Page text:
Chuckle: "All angels are girls because they gotta wear dresses and boys don't go for it." --Antonio, age 9
Quote: "A godly mother will point her children to God by the force of her example as much as by the power of her words." --Unknown source
Paul said to young Timothy: "I have been reminded of your sincere faith, which first was lived in your grandmother Lois and in your mother Eunice and, I am persuaded, now lives in you also" (2 Timothy 1:5 NIV).
Parenting a child is an awesome responsibility, but one filled with unspeakable joy and fulfillment. The home is the place where children learn who they are, what they are capable of doing, and what is expected of them. The first step in building strong families for our Lord is to have a deep and abiding faith to impart to our children and grandchildren.
For parents who release their children into the Lord's care and will for their lives, it requires great faith and love. We watch our children grow up and recognize our inadequacies in rearing them in a way pleasing to God if we depend upon our own strength. But when we come to the point of prayerfully entrusting them into God's care, great peace and joy will come over us. This is because we know that God loves them even more than we do. They are in good hands when mothers and dads entrust them into God's care.
This beautiful passage, penned by the apostle Paul, reminds us of the importance of godly parents -- in this case godly grandmothers and mothers. When Paul exhorts Timothy to "fan into flame the gift of God which is in you" (verse 6), he also acknowledges the role his mother and grandmother had in developing young Timothy's faith. It's a reminder for us to give thanks for the roles our parents or grandparents have played in shaping our faith.
God uses the role of a parent to teach about Himself. Not only do parents get a new perspective on God's love for them when they have children of their own, but they are put in a position of need. We will never know that God can provide for us until we have a need. Therefore, concerns for the future of our children can be the tool God uses to teach us to rely on Him.
God has given mothers a unique capacity for showing gentleness and compassion, and for influencing the spiritual direction of children. There is only one thing children need more than a mother who is devoted to them -- and that's a mother who's even more devoted to God. Let us be thankful for our mothers and for those who have been like a mother to us!
"Her children stand and bless her. Her husband praises her. Their are many virtuous and capable women in the world, but you surpass them all. Charm is deceptive, and beauty does not last; but a woman who fears the Lord will be greatly praised" (Proverbs 31:28-30 NLT).
Love, Jerry & Dotse

Thursday, May 5, 2016

Have Mercy on Me, O God

Chuckle: A wise old farmer's advice: "A bumble bee is considerably faster than a John Deere tractor."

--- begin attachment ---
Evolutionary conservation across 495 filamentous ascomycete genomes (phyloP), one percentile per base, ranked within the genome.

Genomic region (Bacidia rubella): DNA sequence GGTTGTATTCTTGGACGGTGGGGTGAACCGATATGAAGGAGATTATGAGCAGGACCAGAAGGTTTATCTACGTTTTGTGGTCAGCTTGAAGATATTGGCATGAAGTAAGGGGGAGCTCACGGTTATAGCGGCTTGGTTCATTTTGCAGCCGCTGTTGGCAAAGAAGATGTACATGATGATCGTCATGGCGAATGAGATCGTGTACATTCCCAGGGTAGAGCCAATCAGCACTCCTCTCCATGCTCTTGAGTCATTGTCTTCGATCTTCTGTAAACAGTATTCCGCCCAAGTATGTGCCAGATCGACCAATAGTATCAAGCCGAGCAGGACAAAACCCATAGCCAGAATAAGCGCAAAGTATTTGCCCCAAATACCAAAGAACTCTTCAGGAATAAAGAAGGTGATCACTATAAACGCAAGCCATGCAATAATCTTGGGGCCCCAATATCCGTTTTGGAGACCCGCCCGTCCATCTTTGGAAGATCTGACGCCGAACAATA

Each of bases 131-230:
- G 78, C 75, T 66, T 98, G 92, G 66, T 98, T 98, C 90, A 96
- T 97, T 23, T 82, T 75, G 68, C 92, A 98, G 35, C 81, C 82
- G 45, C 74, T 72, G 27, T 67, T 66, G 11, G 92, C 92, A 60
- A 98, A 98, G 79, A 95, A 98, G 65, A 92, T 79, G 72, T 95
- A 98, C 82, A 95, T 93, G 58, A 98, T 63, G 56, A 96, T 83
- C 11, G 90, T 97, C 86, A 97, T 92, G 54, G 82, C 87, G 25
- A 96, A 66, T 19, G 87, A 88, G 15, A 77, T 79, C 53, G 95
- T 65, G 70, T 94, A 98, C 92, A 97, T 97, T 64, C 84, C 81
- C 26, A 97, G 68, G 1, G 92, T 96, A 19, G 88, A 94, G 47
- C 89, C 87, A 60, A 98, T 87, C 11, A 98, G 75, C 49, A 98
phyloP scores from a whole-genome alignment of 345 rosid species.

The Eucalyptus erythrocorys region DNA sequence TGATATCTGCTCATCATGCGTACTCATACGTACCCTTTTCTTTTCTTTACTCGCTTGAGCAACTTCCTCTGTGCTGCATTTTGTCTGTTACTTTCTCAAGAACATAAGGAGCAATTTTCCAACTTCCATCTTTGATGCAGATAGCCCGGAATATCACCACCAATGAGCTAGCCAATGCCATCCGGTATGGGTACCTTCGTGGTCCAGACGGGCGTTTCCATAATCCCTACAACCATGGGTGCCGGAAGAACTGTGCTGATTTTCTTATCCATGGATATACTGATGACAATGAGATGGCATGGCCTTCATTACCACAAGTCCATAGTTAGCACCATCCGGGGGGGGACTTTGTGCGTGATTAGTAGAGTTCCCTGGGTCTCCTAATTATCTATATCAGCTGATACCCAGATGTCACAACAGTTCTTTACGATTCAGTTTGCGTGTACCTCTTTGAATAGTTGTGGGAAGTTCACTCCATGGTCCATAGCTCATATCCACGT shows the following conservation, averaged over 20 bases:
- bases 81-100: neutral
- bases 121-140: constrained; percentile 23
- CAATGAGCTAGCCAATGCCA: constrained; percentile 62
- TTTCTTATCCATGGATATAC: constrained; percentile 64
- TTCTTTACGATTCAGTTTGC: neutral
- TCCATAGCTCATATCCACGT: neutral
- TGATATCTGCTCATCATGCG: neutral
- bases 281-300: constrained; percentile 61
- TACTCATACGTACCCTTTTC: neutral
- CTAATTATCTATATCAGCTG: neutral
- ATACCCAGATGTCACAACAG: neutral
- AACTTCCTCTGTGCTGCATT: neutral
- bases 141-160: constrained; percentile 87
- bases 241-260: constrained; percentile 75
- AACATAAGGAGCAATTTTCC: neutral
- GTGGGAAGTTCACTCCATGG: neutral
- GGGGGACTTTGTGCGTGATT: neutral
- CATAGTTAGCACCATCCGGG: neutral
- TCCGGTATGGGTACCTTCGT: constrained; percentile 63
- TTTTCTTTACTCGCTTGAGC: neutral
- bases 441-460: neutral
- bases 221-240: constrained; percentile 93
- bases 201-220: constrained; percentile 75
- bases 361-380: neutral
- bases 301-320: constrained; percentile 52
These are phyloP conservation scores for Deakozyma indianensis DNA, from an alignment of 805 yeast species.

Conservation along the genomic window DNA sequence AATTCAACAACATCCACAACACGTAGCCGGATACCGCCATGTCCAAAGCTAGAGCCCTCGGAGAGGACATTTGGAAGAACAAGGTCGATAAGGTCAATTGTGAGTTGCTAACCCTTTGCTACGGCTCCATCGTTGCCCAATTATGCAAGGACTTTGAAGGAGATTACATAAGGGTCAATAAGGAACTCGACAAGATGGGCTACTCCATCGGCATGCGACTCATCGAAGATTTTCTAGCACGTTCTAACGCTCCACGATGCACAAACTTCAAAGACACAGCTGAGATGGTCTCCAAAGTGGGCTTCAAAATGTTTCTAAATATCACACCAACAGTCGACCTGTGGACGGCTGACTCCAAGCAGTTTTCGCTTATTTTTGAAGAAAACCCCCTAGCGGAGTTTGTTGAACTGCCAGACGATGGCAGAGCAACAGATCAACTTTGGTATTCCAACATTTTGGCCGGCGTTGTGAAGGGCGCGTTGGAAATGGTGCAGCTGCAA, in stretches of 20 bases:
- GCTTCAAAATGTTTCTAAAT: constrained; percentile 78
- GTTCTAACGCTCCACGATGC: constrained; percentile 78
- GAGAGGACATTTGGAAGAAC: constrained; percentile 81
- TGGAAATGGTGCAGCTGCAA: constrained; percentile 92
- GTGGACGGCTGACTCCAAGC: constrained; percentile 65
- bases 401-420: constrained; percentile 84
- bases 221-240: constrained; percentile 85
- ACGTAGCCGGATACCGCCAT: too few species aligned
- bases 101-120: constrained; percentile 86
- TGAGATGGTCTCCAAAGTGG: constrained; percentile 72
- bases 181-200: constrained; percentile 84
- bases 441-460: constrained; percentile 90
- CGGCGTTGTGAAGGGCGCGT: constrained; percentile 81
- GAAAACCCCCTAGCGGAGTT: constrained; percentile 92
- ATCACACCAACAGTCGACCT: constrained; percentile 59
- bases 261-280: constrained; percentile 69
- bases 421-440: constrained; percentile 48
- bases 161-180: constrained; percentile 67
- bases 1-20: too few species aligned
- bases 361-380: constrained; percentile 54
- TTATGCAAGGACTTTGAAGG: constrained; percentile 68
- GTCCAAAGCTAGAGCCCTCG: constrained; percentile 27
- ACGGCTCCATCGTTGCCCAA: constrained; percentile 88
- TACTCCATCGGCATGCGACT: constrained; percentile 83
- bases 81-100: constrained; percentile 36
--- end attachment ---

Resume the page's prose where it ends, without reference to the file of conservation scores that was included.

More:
Quote: “If you are going to err, err on the side of mercy.”Ellen G. White – Wikiquote
"Have mercy on me, O God, according to your unfailing love; according to your great compassion blot out my transgressions" (Psalm 51:1 NIV).
Mercy is defined in the Dictionary as: "Kindness, especially to a wrongdoer or enemy, that is greater than might be expected or deserved -- the power to forgive or be kind." In Scripture, the word "mercy" means grace, kindness, and compassion, usually on behalf of those incapable of helping themselves, despite their unworthiness. Often it denotes mercy by those with power over the ones to whom mercy is granted.
King David wrote Psalm 51 after the prophet Nathan confronted him about his sin of adultery with Bathsheba, the wife of Uriah. David was devastated by his guilt, remorse, and depression because of the great sins he had committed against God. If you recall, David slept with Bathsheba, and then had her husband, Uriah, killed so he could have Bathsheba for himself. Can you imagine a Godly man like David committing these sins? Remember, he was crowned King by God Himself because of his strong faith and spotless character?
So, what causes kings and people like you and me to commit sins against others and against God? You may have heard this saying: "Power corrupts and absolute power corrupts absolutely." David was a powerful king and as such nothing was denied him. He had total power over people of his kingdom, and he gave in to temptation and yielded to the basic lusts of the flesh. In his sorrow and remorse, David came to his senses and concluded that he did not deserve forgiveness and prostrated himself before God and pled for mercy. He knew he deserved justice, not mercy or grace. Justice is receiving what we deserve. Grace is receiving what we do not deserve. Mercy is not receiving what we deserve.
The story has been told of a mother who sought from Napoleon the pardon of her son. The emperor said it was the man's second offense, and justice demanded his death. "I don't ask for justice," said the mother, "I plead for mercy." "But," said the emperor, "he does not deserve mercy." "Sir," cried the mother, "it would not be mercy if he deserved it, and mercy is all I ask." "Well, then," said the emperor, "I will show mercy." And her son was saved.
We who are Christians can easily find ourselves in the same predicament as David if we stray from our Lord and yield to the world's temptations. You may have sins in your life that have left you with extreme guilt, regret, and depression. If so, please remember that God has made provisions for us because of His great mercy. We can take our sinful dirty laundry to Him with an attitude of genuine repentance, and He will forgive us, cleanse us, and restore us in the same way He did for King David (1 John 1:9). We must do as David did and depend on God's mercy.
Love, Jerry & Dotse